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As baby boomers start turning sixty, and health care innovations continue to increase longevity, many people in their fifties, sixties, and even seventies have come to think of themselves as part of a new middle age.
This new group of middle age people (NMAP) has strong opinions of what they want to buy to make their lives happier and healthier and how they want to live. Marketing to them successfully requires getting rid of many of the myths and assumptions associated with this age grouping.
To some extent it is a matter of NMAP crying out, “I don’t need it, I don’t want it, give me all you got.” Isn’t it time we started listening to what they really want?
The successful marketer has to make a conscious effort to discern what NMAP really want as opposed to what current perceptions of what they want are. The idea that middle-age people won’t change brands easily is a myth. They will switch brands if they perceive that a different brand offers them something new or of greater value than their old brand.
The NMAP are interested in buying products that will enhance and prolong their active lifestyle including pain relievers, holistic treatments, and leisure products. They are also keen on financial products that will maximize their disposable income while providing security of principal. They want to spend and enjoy what they have while preserving their capital.
Another myth worth dispelling is that NMAP have survived and prospered because they have gotten rid of all their addictive vises. People over the age of forty-five still account for forty-two percent of all smokers, and even those over sixty-five still account for more than nine percent of smokers in the US. Is anyone making a concerted effort to sell the NMAP stop smoking programs?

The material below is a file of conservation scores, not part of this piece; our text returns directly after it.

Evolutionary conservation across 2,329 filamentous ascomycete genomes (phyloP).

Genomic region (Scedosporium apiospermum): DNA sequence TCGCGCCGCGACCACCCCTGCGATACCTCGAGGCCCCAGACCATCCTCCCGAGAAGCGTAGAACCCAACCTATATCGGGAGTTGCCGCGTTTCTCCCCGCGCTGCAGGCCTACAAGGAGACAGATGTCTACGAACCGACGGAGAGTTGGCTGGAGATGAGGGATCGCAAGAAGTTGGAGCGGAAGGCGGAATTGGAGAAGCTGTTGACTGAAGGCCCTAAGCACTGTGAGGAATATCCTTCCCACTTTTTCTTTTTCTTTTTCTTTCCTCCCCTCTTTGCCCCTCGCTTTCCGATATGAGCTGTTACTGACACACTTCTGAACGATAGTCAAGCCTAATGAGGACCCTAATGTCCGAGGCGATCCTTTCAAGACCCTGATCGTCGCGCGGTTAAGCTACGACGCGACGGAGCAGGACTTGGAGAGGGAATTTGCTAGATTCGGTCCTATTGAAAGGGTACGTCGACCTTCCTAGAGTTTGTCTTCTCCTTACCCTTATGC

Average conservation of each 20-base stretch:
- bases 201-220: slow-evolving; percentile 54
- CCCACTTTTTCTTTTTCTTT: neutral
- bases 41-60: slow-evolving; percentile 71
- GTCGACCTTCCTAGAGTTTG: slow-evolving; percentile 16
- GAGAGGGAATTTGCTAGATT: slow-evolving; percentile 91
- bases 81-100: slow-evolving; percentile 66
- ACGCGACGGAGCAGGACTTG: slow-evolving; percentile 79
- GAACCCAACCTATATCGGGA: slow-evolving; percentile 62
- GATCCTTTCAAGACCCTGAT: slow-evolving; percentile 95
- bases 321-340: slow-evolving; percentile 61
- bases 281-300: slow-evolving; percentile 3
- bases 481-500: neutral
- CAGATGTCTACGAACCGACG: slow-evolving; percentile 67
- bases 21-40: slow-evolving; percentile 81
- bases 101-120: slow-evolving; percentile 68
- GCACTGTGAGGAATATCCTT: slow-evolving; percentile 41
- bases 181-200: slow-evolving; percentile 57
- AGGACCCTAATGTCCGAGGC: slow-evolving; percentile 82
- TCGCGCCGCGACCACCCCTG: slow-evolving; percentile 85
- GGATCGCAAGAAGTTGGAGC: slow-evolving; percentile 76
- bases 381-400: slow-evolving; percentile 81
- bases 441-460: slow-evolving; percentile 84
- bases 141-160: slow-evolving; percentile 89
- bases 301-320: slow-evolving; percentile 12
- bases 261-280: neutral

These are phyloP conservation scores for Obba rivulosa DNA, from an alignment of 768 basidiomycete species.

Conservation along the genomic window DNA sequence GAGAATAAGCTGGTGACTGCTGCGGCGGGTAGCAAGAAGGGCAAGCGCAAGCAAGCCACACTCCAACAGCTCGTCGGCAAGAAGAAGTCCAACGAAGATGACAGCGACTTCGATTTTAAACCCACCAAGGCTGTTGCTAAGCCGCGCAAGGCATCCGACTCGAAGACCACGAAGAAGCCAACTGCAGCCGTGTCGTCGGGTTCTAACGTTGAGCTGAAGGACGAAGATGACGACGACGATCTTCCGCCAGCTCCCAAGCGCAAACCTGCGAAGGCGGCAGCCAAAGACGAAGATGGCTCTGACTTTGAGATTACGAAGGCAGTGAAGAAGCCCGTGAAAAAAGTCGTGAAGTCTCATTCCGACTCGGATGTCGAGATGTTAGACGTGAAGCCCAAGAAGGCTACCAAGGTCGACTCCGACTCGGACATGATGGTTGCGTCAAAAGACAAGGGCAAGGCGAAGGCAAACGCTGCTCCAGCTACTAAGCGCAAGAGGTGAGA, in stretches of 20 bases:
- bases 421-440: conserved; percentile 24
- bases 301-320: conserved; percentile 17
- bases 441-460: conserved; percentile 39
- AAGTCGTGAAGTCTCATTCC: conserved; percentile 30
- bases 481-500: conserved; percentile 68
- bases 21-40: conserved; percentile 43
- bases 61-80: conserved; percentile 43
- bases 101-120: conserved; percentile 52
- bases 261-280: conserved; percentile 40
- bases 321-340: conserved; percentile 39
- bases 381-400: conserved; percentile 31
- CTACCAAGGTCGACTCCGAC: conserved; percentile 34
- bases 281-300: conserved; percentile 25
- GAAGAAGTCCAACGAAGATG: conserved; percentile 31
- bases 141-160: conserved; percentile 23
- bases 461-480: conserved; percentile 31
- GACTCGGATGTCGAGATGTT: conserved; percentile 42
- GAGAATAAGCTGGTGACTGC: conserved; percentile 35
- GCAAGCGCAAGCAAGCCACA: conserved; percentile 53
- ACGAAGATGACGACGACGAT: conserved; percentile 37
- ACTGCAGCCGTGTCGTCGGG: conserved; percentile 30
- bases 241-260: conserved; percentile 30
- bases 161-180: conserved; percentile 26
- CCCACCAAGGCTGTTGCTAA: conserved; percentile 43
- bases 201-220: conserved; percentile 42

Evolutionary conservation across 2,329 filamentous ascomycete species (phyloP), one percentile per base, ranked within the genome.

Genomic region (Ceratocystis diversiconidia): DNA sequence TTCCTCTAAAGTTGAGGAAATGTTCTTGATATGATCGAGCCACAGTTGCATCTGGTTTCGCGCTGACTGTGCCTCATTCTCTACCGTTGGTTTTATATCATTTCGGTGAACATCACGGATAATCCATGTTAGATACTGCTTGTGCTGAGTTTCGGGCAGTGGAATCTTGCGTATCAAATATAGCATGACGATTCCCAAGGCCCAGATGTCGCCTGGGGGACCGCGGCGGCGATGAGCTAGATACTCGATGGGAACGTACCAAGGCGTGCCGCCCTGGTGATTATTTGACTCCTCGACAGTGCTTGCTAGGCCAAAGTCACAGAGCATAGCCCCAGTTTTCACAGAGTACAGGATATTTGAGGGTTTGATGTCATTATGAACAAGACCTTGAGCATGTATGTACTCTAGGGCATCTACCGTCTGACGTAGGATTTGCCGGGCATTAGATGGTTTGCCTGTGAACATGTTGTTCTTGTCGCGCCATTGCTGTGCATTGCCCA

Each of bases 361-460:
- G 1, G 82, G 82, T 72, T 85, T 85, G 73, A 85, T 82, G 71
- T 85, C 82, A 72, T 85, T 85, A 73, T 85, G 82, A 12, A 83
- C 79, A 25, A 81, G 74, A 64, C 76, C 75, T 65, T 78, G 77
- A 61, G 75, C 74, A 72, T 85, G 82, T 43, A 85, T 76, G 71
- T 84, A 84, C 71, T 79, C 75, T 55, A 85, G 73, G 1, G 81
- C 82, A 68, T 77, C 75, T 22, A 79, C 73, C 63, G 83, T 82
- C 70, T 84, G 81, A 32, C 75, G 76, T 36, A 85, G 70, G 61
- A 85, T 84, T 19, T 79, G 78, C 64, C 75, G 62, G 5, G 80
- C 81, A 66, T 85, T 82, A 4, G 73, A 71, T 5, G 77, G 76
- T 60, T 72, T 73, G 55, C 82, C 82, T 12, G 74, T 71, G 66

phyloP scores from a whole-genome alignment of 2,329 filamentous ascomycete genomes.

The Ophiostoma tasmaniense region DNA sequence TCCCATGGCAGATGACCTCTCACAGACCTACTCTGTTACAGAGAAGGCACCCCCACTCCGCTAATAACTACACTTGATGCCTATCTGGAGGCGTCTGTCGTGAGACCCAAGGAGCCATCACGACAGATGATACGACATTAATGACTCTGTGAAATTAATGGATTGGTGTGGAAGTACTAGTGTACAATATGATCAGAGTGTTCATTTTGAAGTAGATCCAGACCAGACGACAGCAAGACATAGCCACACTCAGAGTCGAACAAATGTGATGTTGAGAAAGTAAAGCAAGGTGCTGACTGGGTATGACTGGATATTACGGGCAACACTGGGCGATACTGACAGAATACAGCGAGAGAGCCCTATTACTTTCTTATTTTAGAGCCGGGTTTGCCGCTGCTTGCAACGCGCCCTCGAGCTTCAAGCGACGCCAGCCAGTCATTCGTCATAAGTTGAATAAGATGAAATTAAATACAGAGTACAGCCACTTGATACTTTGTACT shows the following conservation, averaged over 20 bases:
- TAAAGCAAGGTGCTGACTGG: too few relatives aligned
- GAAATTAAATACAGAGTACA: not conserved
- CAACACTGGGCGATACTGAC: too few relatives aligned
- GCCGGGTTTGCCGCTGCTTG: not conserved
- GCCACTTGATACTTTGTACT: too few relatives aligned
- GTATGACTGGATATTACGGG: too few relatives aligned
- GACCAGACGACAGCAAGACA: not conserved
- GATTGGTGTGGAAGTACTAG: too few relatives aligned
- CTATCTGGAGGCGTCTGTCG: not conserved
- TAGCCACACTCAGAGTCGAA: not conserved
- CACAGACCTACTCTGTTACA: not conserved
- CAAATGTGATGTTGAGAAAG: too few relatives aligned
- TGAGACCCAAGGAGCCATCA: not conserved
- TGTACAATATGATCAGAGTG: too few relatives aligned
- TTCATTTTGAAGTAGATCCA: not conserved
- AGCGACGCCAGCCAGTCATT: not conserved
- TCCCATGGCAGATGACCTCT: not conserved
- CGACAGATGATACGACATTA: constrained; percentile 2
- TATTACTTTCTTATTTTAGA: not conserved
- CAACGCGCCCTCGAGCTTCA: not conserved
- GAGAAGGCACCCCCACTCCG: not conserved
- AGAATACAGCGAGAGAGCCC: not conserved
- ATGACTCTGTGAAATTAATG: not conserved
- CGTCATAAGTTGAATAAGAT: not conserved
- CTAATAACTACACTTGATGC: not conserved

There are more than seventy million grandparents in the US and Canada including more than thirty-nine million baby boomers who are interested in real estate, travel, health care products, finance, and autos. When was the last time you saw a automobile television ad featuring people in their sixties? But these are the very people that have the wealth to purchase expensive vechicles. It is time to start marketing to who the real potential customer is.
As divorce rates escalate, people over fifty may be as likely to be dating as their younger single counterparts. They may be in their prime earning years or returning to school or starting a new business. The old stereotypes no longer hold true. The NMAP are changing the consumer landscape with their vast purchasing power. To market to them effectively we have to change our perception of them.
MAP don’t think of themselves as old, and they don’t want to be marketed to as if they were. Ads that target ‘seniors’ or ‘the older generation” will not be well received. NMAP are very well aware of their limitations and don’t want to be reminded of the inevitable. What they really want is to live active and positive lives. They will buy products that will help them achieve their goals. They will buy products that make them feel good. In this respect they are just like everybody else. The key to higher sales is to determine what interests them.
Marketing to people in their fifties, sixties, and seventies, will be most successful when it appeals to their emotions and their instincts, rather than when it relies solely on reason. They have after all exhibited the good instincts and emotional wellbeing to get to this stage in their lives to begin with. Let’s give them what they really want. Let’s help them live longer and continue to prosper, keeping in mind that quality of life issues and faith in God are very important to most of them.